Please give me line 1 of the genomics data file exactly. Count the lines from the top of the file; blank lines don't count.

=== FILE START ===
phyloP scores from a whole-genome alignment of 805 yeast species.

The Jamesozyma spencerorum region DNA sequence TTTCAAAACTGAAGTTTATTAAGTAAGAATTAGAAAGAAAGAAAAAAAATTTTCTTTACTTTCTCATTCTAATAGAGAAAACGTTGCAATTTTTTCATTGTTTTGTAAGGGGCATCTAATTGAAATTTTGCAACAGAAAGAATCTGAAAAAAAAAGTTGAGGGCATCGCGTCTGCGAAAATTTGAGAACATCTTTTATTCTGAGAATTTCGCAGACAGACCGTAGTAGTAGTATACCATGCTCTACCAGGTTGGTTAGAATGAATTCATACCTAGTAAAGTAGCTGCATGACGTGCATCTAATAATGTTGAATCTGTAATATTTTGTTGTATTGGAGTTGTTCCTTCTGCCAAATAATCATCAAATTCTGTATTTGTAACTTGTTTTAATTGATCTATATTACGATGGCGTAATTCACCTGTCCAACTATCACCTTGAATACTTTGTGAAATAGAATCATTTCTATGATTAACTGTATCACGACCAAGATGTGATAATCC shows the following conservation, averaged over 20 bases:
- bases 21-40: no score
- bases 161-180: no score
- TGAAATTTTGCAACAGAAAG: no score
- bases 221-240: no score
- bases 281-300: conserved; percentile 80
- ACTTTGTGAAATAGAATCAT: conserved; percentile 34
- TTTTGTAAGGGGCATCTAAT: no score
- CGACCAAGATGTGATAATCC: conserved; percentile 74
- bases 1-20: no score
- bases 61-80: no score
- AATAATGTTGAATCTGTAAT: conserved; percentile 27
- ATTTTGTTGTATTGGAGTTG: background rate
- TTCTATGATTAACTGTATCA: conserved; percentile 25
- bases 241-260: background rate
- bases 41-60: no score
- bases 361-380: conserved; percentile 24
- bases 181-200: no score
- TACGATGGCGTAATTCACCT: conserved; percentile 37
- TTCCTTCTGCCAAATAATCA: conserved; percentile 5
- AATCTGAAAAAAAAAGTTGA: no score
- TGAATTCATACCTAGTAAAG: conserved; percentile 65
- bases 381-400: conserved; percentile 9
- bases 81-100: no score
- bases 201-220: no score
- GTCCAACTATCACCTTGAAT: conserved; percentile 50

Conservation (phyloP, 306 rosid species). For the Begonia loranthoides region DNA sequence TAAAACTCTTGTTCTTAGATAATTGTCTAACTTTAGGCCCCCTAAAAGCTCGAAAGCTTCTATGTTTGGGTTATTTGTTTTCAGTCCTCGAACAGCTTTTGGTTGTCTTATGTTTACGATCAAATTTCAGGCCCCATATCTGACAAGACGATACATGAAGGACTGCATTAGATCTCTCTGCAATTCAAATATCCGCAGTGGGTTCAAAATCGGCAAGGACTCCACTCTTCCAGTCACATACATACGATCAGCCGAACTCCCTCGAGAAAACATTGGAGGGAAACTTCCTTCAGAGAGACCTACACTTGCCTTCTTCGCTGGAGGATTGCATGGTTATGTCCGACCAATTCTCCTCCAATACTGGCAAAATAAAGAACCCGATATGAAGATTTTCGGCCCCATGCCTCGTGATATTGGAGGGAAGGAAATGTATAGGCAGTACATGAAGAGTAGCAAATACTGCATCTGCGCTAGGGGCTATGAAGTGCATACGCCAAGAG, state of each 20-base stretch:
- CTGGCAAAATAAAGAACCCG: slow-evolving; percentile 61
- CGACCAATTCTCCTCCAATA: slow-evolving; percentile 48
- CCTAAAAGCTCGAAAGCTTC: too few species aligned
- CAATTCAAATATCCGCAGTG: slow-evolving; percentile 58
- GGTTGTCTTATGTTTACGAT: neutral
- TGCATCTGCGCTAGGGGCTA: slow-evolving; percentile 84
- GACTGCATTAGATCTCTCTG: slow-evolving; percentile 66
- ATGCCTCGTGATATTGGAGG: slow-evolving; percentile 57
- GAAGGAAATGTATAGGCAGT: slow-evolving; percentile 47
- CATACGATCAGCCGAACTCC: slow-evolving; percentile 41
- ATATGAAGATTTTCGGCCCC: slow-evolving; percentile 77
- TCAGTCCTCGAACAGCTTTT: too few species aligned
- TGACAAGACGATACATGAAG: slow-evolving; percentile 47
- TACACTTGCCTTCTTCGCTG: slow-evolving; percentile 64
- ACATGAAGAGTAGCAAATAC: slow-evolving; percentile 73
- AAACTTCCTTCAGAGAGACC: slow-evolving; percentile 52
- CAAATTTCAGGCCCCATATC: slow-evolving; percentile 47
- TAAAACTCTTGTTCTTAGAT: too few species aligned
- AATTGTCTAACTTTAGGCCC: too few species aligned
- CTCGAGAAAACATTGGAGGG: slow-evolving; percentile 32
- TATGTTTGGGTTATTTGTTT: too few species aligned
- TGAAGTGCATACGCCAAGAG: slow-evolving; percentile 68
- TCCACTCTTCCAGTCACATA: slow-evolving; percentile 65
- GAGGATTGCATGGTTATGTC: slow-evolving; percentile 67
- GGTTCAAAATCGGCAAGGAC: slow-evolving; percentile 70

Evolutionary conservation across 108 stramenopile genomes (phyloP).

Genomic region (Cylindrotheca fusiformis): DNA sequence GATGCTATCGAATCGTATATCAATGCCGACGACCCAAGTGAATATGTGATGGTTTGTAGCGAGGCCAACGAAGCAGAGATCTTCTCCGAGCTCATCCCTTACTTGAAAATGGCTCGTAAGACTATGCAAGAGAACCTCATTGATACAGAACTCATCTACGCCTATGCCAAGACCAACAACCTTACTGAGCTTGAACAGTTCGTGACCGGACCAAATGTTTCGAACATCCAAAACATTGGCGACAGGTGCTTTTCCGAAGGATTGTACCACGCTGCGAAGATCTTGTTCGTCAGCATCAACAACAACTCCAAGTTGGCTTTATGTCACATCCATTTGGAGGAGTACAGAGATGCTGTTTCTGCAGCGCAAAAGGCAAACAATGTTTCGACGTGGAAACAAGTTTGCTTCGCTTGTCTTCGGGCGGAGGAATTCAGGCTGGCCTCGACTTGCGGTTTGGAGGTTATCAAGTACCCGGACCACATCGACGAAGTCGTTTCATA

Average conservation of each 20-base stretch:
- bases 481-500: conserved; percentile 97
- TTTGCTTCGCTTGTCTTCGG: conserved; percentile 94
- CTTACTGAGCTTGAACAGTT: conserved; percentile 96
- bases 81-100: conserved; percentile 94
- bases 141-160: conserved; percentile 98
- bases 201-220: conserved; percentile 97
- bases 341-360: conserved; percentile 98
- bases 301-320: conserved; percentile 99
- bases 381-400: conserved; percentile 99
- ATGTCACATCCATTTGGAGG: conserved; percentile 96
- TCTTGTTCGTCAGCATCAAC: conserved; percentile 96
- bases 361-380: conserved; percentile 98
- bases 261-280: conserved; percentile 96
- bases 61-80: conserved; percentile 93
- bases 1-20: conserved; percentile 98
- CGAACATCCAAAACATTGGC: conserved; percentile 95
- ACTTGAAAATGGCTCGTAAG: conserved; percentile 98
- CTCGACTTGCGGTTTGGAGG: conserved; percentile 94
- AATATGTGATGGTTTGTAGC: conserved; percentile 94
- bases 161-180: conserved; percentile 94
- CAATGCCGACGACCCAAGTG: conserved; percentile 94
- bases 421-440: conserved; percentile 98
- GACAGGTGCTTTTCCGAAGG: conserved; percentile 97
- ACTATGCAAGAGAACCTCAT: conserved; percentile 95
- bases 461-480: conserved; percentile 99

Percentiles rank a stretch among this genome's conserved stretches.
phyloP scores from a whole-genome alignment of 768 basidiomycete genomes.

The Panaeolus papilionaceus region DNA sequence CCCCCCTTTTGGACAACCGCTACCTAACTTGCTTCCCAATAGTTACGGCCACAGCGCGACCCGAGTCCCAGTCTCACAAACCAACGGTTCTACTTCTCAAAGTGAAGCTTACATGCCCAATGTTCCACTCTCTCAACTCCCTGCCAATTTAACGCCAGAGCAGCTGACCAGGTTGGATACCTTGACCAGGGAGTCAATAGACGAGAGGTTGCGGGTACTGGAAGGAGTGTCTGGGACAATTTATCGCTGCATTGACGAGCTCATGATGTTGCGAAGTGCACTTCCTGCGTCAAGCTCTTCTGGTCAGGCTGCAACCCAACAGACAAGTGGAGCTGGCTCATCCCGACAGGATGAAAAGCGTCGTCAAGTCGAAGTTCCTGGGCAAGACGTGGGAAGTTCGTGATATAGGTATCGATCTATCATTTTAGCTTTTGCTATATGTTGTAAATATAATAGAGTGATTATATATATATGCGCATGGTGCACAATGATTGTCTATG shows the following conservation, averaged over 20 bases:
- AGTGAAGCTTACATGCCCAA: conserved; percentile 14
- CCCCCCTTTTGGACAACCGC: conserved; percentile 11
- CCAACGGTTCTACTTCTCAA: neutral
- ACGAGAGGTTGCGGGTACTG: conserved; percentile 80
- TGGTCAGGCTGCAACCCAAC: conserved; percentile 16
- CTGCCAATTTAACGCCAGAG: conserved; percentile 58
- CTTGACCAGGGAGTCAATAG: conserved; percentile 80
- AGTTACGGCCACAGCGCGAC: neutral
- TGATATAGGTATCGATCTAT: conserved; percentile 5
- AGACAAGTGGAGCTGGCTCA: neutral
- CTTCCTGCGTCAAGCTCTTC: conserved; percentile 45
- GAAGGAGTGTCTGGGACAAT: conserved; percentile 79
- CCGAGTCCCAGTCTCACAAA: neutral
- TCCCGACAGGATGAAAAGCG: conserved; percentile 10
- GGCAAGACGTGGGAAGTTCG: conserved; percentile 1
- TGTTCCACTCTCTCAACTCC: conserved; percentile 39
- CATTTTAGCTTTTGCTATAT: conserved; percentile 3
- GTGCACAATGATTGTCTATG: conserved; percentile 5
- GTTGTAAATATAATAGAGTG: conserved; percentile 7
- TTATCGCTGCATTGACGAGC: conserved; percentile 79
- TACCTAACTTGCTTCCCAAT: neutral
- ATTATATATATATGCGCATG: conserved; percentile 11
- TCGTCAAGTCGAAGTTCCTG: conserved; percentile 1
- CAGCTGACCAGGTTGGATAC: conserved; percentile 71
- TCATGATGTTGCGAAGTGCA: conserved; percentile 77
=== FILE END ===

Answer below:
phyloP scores from a whole-genome alignment of 805 yeast species.